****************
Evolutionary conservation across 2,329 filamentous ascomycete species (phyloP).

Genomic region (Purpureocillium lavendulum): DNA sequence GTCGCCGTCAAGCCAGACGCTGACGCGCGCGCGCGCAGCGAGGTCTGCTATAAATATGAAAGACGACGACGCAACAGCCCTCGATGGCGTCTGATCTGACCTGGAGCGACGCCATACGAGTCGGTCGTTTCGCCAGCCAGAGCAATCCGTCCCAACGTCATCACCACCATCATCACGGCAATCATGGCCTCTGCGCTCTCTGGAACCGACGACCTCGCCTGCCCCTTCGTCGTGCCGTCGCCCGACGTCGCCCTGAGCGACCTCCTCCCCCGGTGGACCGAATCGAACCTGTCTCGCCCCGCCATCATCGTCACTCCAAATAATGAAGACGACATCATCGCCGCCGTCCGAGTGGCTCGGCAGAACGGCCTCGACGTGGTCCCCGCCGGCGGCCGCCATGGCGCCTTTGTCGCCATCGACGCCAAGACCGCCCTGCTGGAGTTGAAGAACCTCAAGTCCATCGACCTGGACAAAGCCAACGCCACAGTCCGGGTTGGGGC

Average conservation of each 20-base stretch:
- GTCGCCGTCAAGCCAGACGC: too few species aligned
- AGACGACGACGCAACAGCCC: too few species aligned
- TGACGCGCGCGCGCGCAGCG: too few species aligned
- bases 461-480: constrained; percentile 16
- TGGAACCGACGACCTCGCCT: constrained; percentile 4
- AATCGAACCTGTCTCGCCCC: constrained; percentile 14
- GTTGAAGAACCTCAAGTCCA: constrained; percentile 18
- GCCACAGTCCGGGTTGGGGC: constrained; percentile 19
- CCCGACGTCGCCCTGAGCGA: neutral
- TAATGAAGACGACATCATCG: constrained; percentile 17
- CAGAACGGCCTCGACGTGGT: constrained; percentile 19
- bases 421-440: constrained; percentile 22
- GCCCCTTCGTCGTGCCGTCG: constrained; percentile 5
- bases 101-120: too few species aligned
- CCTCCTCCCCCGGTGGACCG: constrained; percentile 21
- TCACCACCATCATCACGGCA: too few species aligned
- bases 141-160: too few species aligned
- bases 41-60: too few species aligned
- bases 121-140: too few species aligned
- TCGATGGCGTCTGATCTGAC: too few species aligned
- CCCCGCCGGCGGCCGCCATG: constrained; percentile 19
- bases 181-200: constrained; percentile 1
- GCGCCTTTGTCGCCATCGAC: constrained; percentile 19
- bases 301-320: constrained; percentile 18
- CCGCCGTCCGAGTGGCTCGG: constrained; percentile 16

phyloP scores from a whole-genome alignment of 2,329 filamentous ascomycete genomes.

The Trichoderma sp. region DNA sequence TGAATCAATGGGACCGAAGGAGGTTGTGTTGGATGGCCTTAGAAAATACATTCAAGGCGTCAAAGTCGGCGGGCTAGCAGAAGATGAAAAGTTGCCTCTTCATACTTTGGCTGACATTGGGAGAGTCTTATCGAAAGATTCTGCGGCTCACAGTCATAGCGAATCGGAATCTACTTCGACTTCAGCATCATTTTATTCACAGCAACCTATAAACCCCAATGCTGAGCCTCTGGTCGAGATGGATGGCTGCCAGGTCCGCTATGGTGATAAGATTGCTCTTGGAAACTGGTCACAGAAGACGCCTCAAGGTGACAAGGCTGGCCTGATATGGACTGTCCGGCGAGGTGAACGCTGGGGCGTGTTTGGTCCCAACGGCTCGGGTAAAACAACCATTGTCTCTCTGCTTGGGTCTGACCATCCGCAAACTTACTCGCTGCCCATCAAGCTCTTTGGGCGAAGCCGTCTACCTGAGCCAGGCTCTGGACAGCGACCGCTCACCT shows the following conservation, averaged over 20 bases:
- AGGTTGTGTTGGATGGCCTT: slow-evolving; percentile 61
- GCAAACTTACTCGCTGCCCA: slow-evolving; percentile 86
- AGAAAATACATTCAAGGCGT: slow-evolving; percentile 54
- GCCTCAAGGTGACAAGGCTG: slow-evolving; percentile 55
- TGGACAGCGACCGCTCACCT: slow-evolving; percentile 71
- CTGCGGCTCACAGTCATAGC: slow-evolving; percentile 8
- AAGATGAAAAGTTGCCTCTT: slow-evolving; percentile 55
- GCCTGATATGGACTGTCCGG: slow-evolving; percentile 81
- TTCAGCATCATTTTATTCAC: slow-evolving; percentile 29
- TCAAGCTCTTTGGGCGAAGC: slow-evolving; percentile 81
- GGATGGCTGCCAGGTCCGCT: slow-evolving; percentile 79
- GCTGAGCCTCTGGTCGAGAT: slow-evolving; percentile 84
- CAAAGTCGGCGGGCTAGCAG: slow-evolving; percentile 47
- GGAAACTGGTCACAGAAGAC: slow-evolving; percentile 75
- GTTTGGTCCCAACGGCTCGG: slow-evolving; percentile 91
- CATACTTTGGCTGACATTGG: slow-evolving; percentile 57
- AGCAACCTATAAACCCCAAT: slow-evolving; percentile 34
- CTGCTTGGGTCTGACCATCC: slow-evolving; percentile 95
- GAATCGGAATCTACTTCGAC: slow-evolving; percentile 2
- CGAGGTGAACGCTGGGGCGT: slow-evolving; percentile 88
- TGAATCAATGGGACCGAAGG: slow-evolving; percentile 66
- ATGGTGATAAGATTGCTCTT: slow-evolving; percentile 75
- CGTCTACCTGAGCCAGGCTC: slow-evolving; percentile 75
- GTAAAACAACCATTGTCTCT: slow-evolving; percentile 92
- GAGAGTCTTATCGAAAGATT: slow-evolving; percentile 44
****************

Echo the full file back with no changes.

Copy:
Evolutionary conservation across 2,329 filamentous ascomycete species (phyloP).

Genomic region (Purpureocillium lavendulum): DNA sequence GTCGCCGTCAAGCCAGACGCTGACGCGCGCGCGCGCAGCGAGGTCTGCTATAAATATGAAAGACGACGACGCAACAGCCCTCGATGGCGTCTGATCTGACCTGGAGCGACGCCATACGAGTCGGTCGTTTCGCCAGCCAGAGCAATCCGTCCCAACGTCATCACCACCATCATCACGGCAATCATGGCCTCTGCGCTCTCTGGAACCGACGACCTCGCCTGCCCCTTCGTCGTGCCGTCGCCCGACGTCGCCCTGAGCGACCTCCTCCCCCGGTGGACCGAATCGAACCTGTCTCGCCCCGCCATCATCGTCACTCCAAATAATGAAGACGACATCATCGCCGCCGTCCGAGTGGCTCGGCAGAACGGCCTCGACGTGGTCCCCGCCGGCGGCCGCCATGGCGCCTTTGTCGCCATCGACGCCAAGACCGCCCTGCTGGAGTTGAAGAACCTCAAGTCCATCGACCTGGACAAAGCCAACGCCACAGTCCGGGTTGGGGC

Average conservation of each 20-base stretch:
- GTCGCCGTCAAGCCAGACGC: too few species aligned
- AGACGACGACGCAACAGCCC: too few species aligned
- TGACGCGCGCGCGCGCAGCG: too few species aligned
- bases 461-480: constrained; percentile 16
- TGGAACCGACGACCTCGCCT: constrained; percentile 4
- AATCGAACCTGTCTCGCCCC: constrained; percentile 14
- GTTGAAGAACCTCAAGTCCA: constrained; percentile 18
- GCCACAGTCCGGGTTGGGGC: constrained; percentile 19
- CCCGACGTCGCCCTGAGCGA: neutral
- TAATGAAGACGACATCATCG: constrained; percentile 17
- CAGAACGGCCTCGACGTGGT: constrained; percentile 19
- bases 421-440: constrained; percentile 22
- GCCCCTTCGTCGTGCCGTCG: constrained; percentile 5
- bases 101-120: too few species aligned
- CCTCCTCCCCCGGTGGACCG: constrained; percentile 21
- TCACCACCATCATCACGGCA: too few species aligned
- bases 141-160: too few species aligned
- bases 41-60: too few species aligned
- bases 121-140: too few species aligned
- TCGATGGCGTCTGATCTGAC: too few species aligned
- CCCCGCCGGCGGCCGCCATG: constrained; percentile 19
- bases 181-200: constrained; percentile 1
- GCGCCTTTGTCGCCATCGAC: constrained; percentile 19
- bases 301-320: constrained; percentile 18
- CCGCCGTCCGAGTGGCTCGG: constrained; percentile 16

phyloP scores from a whole-genome alignment of 2,329 filamentous ascomycete genomes.

The Trichoderma sp. region DNA sequence TGAATCAATGGGACCGAAGGAGGTTGTGTTGGATGGCCTTAGAAAATACATTCAAGGCGTCAAAGTCGGCGGGCTAGCAGAAGATGAAAAGTTGCCTCTTCATACTTTGGCTGACATTGGGAGAGTCTTATCGAAAGATTCTGCGGCTCACAGTCATAGCGAATCGGAATCTACTTCGACTTCAGCATCATTTTATTCACAGCAACCTATAAACCCCAATGCTGAGCCTCTGGTCGAGATGGATGGCTGCCAGGTCCGCTATGGTGATAAGATTGCTCTTGGAAACTGGTCACAGAAGACGCCTCAAGGTGACAAGGCTGGCCTGATATGGACTGTCCGGCGAGGTGAACGCTGGGGCGTGTTTGGTCCCAACGGCTCGGGTAAAACAACCATTGTCTCTCTGCTTGGGTCTGACCATCCGCAAACTTACTCGCTGCCCATCAAGCTCTTTGGGCGAAGCCGTCTACCTGAGCCAGGCTCTGGACAGCGACCGCTCACCT shows the following conservation, averaged over 20 bases:
- AGGTTGTGTTGGATGGCCTT: slow-evolving; percentile 61
- GCAAACTTACTCGCTGCCCA: slow-evolving; percentile 86
- AGAAAATACATTCAAGGCGT: slow-evolving; percentile 54
- GCCTCAAGGTGACAAGGCTG: slow-evolving; percentile 55
- TGGACAGCGACCGCTCACCT: slow-evolving; percentile 71
- CTGCGGCTCACAGTCATAGC: slow-evolving; percentile 8
- AAGATGAAAAGTTGCCTCTT: slow-evolving; percentile 55
- GCCTGATATGGACTGTCCGG: slow-evolving; percentile 81
- TTCAGCATCATTTTATTCAC: slow-evolving; percentile 29
- TCAAGCTCTTTGGGCGAAGC: slow-evolving; percentile 81
- GGATGGCTGCCAGGTCCGCT: slow-evolving; percentile 79
- GCTGAGCCTCTGGTCGAGAT: slow-evolving; percentile 84
- CAAAGTCGGCGGGCTAGCAG: slow-evolving; percentile 47
- GGAAACTGGTCACAGAAGAC: slow-evolving; percentile 75
- GTTTGGTCCCAACGGCTCGG: slow-evolving; percentile 91
- CATACTTTGGCTGACATTGG: slow-evolving; percentile 57
- AGCAACCTATAAACCCCAAT: slow-evolving; percentile 34
- CTGCTTGGGTCTGACCATCC: slow-evolving; percentile 95
- GAATCGGAATCTACTTCGAC: slow-evolving; percentile 2
- CGAGGTGAACGCTGGGGCGT: slow-evolving; percentile 88
- TGAATCAATGGGACCGAAGG: slow-evolving; percentile 66
- ATGGTGATAAGATTGCTCTT: slow-evolving; percentile 75
- CGTCTACCTGAGCCAGGCTC: slow-evolving; percentile 75
- GTAAAACAACCATTGTCTCT: slow-evolving; percentile 92
- GAGAGTCTTATCGAAAGATT: slow-evolving; percentile 44